No doubt you've seen the viral videos of pet owners using random cucumbers to scare the living daylights out of their cats.
Although our first instinct might be to chuckle at a cat jumping out of its skin at the sight of a harmless, surprise fruit (yep, a cucumber is technically a fruit), the truth is, it's no laughing matter.
Animal behavior experts are warning people against scaring their cats in this manner.
"If you cause stress to an animal that's probably not a good thing...If you do it for laughs it makes me question your humanity," says certified animal behaviorist, Jill Goldman. Another expert, cat behaviorist John Bradshaw, author of "Cat Sense," calls the videos "despicable."
According to Goldman, a cucumber is an unusual object that a cat wouldn't normally encounter on the floor. As such, it activates a cat's instinctive startle response.
"With a startle response, a cat will often try to get out of there as quickly as possible and then reassess from a distance," says Goldman. This is why you see cats leaping at the sight of the fruit.
Furthermore, Goldman believes it's possible that cats could be mistaking the cucumbers for snakes, which are potentially deadly predators.
In many of the cat videos, the cucumbers are placed near where the cats are eating. Cats are conditioned to associate their food bowls with feelings of safety and security. Introducing undue stress by the sudden appearance of a foreign object into what a cat believes is a safe environment is "a cruel thing to do," says Pam Johnson-Bennet, author of "Think Like a Cat." The popular videos usually show cats having an exaggerated reaction are usually titled cat vs cucumber.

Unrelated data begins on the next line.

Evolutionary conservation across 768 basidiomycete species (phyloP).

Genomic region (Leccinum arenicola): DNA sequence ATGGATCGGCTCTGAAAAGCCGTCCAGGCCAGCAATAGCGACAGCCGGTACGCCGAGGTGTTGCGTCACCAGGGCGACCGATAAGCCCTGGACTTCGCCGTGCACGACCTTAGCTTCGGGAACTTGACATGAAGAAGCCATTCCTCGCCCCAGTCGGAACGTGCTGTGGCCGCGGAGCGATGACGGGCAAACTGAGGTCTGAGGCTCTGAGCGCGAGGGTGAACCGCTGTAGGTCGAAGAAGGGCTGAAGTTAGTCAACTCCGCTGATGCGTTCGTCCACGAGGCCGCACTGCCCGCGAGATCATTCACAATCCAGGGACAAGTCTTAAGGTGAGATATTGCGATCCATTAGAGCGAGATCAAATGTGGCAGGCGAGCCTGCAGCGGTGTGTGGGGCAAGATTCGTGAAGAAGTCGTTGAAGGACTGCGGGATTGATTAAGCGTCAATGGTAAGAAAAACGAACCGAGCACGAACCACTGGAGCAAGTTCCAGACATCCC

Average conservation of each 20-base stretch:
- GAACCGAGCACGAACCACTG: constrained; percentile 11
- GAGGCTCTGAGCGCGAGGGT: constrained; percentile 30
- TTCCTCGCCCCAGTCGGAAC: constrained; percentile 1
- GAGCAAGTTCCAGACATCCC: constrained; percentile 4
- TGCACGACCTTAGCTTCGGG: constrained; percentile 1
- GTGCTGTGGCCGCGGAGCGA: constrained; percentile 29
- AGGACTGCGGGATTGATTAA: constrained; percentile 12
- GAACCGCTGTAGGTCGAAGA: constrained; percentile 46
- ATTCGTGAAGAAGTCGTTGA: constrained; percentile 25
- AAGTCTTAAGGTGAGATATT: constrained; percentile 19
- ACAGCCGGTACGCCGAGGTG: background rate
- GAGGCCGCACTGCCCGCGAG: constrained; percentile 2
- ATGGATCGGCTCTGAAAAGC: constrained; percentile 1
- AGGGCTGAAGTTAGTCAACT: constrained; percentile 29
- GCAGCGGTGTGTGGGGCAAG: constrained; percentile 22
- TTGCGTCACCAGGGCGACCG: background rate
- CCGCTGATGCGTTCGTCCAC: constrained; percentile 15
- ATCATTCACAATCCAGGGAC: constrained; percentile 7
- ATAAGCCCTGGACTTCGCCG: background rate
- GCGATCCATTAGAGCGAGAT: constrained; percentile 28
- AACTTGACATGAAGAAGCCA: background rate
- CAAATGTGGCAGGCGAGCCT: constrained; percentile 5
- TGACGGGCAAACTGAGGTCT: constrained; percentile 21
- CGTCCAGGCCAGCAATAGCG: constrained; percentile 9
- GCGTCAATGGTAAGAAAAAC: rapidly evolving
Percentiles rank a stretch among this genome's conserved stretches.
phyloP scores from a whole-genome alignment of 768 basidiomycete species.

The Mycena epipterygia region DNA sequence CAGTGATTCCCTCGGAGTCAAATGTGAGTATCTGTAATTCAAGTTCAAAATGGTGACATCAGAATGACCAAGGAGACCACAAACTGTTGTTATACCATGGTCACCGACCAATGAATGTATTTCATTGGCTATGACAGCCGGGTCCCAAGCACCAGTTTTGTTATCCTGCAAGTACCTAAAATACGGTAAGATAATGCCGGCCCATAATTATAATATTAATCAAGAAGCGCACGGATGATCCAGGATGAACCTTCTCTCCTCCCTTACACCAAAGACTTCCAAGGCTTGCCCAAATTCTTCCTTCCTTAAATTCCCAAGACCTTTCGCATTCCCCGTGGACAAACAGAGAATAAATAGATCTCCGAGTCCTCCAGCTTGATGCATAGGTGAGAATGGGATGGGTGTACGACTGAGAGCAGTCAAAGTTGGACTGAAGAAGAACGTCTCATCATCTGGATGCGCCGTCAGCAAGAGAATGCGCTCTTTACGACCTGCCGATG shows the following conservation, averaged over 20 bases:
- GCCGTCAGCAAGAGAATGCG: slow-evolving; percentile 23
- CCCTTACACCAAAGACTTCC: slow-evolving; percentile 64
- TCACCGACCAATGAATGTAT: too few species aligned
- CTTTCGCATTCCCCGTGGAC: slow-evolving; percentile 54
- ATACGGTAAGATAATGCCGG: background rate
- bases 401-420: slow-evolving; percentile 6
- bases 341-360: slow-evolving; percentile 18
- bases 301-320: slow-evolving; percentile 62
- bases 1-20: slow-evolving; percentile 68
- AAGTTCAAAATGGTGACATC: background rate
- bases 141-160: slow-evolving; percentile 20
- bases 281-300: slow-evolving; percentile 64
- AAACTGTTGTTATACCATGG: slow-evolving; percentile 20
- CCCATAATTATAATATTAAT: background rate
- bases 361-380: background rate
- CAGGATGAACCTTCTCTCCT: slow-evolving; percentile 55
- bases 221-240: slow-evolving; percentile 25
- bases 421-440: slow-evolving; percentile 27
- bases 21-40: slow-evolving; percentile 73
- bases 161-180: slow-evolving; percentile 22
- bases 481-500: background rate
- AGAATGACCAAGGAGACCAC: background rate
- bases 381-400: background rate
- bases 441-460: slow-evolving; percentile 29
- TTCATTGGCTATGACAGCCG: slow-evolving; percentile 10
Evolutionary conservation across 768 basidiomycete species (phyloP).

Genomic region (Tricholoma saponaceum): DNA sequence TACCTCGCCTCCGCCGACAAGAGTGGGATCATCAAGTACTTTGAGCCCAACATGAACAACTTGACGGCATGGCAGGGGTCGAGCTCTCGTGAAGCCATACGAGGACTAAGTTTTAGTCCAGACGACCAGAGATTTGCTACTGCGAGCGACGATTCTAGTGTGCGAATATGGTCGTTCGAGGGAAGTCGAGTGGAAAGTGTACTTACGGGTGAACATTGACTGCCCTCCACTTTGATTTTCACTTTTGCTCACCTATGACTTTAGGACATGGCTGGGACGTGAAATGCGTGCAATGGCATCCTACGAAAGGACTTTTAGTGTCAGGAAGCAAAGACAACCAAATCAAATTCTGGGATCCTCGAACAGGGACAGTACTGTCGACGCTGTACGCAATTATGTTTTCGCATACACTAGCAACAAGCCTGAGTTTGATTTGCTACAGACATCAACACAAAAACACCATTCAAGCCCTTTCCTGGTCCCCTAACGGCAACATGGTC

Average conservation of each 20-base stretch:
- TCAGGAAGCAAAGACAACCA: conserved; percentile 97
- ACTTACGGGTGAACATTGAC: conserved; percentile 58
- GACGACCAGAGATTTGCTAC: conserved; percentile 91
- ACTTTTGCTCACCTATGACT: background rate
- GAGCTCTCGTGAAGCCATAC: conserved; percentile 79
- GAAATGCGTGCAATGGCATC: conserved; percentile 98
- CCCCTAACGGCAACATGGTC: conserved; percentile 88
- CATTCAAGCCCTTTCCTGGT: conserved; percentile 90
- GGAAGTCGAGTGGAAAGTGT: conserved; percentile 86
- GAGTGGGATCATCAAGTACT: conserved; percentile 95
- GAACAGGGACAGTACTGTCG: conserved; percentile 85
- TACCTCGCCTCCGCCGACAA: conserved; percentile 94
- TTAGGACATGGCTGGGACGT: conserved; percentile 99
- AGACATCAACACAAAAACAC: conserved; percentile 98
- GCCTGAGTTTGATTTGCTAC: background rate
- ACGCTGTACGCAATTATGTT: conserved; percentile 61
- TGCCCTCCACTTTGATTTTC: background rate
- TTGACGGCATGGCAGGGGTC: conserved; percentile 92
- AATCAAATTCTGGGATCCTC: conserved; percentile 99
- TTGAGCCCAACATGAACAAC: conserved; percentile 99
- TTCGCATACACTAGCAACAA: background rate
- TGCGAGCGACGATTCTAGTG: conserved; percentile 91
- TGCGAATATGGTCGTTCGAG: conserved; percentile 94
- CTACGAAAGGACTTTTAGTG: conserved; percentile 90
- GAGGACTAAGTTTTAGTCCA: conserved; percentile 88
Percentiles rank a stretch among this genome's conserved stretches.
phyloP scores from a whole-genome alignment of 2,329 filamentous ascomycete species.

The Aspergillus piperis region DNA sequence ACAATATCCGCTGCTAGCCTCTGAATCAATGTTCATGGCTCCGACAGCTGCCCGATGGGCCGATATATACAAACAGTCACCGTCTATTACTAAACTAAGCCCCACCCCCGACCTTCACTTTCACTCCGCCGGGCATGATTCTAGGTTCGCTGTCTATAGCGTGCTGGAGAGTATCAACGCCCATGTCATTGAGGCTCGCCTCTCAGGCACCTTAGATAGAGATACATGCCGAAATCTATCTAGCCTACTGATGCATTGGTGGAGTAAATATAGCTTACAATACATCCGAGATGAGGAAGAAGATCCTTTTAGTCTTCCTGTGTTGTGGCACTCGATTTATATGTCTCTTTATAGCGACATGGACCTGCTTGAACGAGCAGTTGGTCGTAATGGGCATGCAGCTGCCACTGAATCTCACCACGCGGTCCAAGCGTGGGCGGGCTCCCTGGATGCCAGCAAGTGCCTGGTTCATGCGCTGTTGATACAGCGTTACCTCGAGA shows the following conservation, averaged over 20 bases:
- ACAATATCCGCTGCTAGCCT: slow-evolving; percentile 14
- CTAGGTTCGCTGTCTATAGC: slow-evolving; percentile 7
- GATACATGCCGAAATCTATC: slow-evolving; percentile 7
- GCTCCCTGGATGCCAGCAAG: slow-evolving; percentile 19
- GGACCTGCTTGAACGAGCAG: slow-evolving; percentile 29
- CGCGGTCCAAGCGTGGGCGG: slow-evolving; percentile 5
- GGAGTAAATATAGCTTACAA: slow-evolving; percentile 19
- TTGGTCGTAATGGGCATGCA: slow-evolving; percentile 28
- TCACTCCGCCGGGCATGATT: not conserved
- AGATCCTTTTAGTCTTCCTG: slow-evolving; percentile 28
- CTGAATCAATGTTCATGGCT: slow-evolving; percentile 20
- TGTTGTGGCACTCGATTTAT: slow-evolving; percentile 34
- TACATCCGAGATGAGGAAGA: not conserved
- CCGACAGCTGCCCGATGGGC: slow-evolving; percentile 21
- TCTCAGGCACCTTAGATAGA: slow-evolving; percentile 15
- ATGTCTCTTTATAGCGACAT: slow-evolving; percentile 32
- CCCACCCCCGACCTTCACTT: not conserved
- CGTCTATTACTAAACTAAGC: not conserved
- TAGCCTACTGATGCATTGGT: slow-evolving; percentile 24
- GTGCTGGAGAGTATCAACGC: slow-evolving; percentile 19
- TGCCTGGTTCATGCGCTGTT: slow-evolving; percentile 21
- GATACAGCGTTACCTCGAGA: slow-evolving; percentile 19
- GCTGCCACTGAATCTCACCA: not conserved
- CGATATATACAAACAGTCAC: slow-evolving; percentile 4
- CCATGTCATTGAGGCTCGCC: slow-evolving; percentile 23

Intentionally trying to scare cats could lead to an injury or medical and behavioral issues directly resulting from stress. However, while startling your cat just for laughs is a no-no, stimulating him by safely introducing new objects into his environment is a good thing. Bring new items into his space gradually.
"You wouldn't want to meet someone new by having them shoved right in your face...You'd want to meet them from a safe distance, such as a few arm lengths," says Goldman.
If you do introduce your cat to novel objects, be mindful of your cat's personality. Cats, like people, are individuals. Some are cool customers. Others scare easily. Regardless of "who" your cat is, so to speak, remember that messing with him might be seemingly harmless fun for you, but could be legitimately terrifying for him.
What do you think? Let us know in the comments section.
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